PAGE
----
Aqua TV is a virtual aquarium for Windows 10 that delivers an incredibly realistic underwater environment to your Window 10 PC or Xbox One. From the gurgling of the bubble machine (aerator) to the details of the fish swimming around, AquaTV temps you to tap your screen to see if the fish react.
Along with the realistic graphics and animations, Aqua TV has three soundtracks of soothing music and plenty of fish breeds and aquarium accessories to fill your tank with. Aqua TV is currently priced at $3.99 with in-app purchase opportunities. There is room for growth with this Windows 10 app, but overall, Aqua TV delivers a fantastic aquarium experience without all the water.
The first order of business when Aqua TV is launched is to choose your tank size. You have a small tank (42 gallons), medium (150 gallons) and large (930 gallons) tanks to choose from. Each tank size has limits on the number of fish and size of fish it can hold. If you really want to go big, Aqua TV also offers a Tropical Reef that has an unlimited capacity.
Once you have a tank size selected, you can begin to add fish, accessories, gravel and wallpapers to the mix. Each tank, as well as fish and accessories, cost a number of shells (app currency). AquaTV comes loaded with a small supply of shells and additional shells can be purchased through in-app purchases that range in price from $0.99 for 1,000 shells to $9.99 for 15,000 shells. You also earn free shells for every five days visiting the app.
Fish breeds range from Blue Tangs to Clown Fish to Reef Sharks to Sea Turtles. The collection of fish available gives AquaTV a Finding Nemo (opens in new tab) vibe. Accessories include sunken ships, Chinese gardens, coral reefs, and driftwood. Gravel comes in an assortment of colors and styles, with background wallpapers available as well.
Once you have your fish tank set up, you can zoom into the view to eliminate the tank sides and toggle between front and overhead views. Music soundtracks can be turned off, with three mood music tracks available. The aerator sounds can be turned off as well.
Fish animations and graphics offer a realistic presentation of an aquarium as they swim around the tank, occasionally interacting with each other. Now and then, one fish will clip through another, but it's not frequent enough to ruin the experience. While I liked Aqua TV, the Windows 10 app needs a little more meat on its bones.
The app reminds me of the virtual aquariums from the Windows 95 days, where you needed to feed the fish and the tank could be used as a screen saver. Aqua TV needs the same capabilities, along with the ability to customize the placement of accessories in the tank. Granted screen savers are mostly a thing of the past and having Aqua TV run on the lockscreen may not be possible, but it would be nice.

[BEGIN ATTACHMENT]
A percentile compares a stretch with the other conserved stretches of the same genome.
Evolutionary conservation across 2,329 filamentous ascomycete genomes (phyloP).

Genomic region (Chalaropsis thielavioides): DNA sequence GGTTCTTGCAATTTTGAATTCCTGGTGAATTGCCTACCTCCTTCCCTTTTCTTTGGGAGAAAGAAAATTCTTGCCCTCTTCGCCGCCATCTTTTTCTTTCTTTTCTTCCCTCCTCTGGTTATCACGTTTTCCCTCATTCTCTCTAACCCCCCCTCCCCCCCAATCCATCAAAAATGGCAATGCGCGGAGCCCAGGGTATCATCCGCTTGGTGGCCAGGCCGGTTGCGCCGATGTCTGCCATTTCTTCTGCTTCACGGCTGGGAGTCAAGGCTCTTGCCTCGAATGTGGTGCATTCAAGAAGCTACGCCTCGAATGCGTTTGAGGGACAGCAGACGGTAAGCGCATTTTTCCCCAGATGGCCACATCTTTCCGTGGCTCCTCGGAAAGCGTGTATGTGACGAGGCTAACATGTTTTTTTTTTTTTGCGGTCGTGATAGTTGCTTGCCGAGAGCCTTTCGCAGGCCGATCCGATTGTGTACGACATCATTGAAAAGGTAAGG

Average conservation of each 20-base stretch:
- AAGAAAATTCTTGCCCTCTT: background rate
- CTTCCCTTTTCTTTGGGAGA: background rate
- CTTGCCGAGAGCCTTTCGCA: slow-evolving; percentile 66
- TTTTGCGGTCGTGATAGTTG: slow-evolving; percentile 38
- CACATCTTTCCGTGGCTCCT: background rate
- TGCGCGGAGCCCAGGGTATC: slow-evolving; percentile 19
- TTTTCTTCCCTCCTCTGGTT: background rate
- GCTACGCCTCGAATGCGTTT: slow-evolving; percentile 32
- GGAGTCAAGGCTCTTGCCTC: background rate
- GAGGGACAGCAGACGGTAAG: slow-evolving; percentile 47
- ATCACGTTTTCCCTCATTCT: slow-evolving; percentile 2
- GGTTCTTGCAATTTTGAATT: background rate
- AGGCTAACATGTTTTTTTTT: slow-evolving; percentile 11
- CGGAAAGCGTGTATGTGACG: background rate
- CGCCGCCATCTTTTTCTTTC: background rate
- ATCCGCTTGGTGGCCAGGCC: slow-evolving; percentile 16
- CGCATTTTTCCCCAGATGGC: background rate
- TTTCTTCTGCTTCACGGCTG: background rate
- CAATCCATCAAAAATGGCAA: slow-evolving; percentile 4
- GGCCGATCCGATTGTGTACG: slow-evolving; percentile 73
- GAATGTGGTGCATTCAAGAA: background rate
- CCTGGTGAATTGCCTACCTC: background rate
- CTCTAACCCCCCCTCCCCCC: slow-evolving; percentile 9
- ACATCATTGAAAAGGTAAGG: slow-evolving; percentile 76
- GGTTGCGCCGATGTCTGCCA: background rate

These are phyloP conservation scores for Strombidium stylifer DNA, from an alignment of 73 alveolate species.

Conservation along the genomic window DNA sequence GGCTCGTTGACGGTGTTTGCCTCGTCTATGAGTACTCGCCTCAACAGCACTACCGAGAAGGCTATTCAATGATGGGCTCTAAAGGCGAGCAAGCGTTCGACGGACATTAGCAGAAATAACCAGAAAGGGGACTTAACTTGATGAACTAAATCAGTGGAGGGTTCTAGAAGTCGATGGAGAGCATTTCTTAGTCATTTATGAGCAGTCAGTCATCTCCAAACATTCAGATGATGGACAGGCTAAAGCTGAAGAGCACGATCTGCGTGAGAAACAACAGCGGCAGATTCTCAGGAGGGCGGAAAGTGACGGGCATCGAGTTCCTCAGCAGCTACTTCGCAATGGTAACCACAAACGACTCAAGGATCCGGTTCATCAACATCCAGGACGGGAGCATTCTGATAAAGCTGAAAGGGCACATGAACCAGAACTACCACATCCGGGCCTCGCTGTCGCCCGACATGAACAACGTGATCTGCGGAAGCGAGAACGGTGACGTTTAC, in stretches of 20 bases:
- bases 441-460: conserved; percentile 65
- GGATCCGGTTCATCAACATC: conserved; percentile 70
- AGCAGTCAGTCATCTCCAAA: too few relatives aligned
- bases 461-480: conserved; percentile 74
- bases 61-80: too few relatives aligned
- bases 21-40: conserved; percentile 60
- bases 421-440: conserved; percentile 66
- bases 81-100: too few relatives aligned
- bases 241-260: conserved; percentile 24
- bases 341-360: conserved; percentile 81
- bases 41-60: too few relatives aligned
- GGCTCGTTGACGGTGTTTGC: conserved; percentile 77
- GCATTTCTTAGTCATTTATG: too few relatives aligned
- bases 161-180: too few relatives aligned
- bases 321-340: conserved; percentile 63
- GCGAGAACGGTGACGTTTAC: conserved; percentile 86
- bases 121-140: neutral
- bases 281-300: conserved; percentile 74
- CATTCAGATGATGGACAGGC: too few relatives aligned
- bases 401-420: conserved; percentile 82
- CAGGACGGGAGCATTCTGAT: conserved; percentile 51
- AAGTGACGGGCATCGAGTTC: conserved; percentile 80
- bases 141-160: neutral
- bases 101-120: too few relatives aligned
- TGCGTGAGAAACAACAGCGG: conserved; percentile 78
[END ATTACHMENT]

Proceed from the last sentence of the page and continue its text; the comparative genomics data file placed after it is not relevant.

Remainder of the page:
Adding some form of interaction would also be a nice addition to Aqua TV. For touchscreen devices, it should be possible to have the fish react if you tap the screen or maybe add a feature where you feed the fish to watch them go nuts as they gobble up the food.
While there is room for growth, as is, Aqua TV is a wonderful novelty app for Windows 10 PC and Xbox One. I often have it running on my Surface Pro while I work on my desktop to add a relaxation element to my office. Passive apps like AquaTV could also become more popular if Microsoft's Home Hub ambitions come to pass, where always-on PC assistants for living rooms and kitchens may become the norm.
There is something about fish tank sounds that helps ease the stress of the day, making it certainly worth a look. Aqua TV is currently priced at $3.99 with in-app purchase opportunities. It is a neat Windows 10 app for fish tank lovers or those looking for an eye-catching way to chill out.
Download Aqua TV from the Windows Store (opens in new tab)
George is the Reviews Editor at Windows Central, concentrating on Windows 10 PC and Mobile apps. He's been a supporter of the platform since the days of Windows CE and uses his current Windows 10 Mobile phone daily to keep up with life and enjoy a game during down time.
4 bucks + in-app purchases? Dang...
I know, I'd access the base for free, and then pay for more fish and scenery.
So there are apps/games that charge you for the base app/game and then charge you real money for content or for currency within the app/game. There are apps/games that charge you for the base app/game and then charge you for content or currency, but also give you an avenue to earn them. Which camp does this fall into? Is there a way to unlock content that's ALREADY BUILT INTO THE GAME, other than what seems like having to pay for it AGAIN?
Seems like you pay for the base app, they give you some fish and scenary, but anything else will need to be purchased. Doesn't seem like there is anything to earn as it isn't really a game where quests can be done to earn additional things.
Yea, its cool, but the idea is like 10 years old. Didn't they have plenty of screensavers back in the day? free ones can be found quite easily that look alot better than this....
Water and screenshots never really turn out well. A lot of gpu post-processing is missing likely. Depending how the screen was taken. It's like when I play Skyrim it looks amazing then I take the screenshot and am like "what?"
Is it 4k ready?
Is this a universal app or do you have to buy each platform separately?
I can't help but think how neat this would be to run on living room tv, through the xbox.
Just downloaded it... I love it! Just wish there was music and sfx volume control. Also would be nice if there was tap screen and feeding fish food support.
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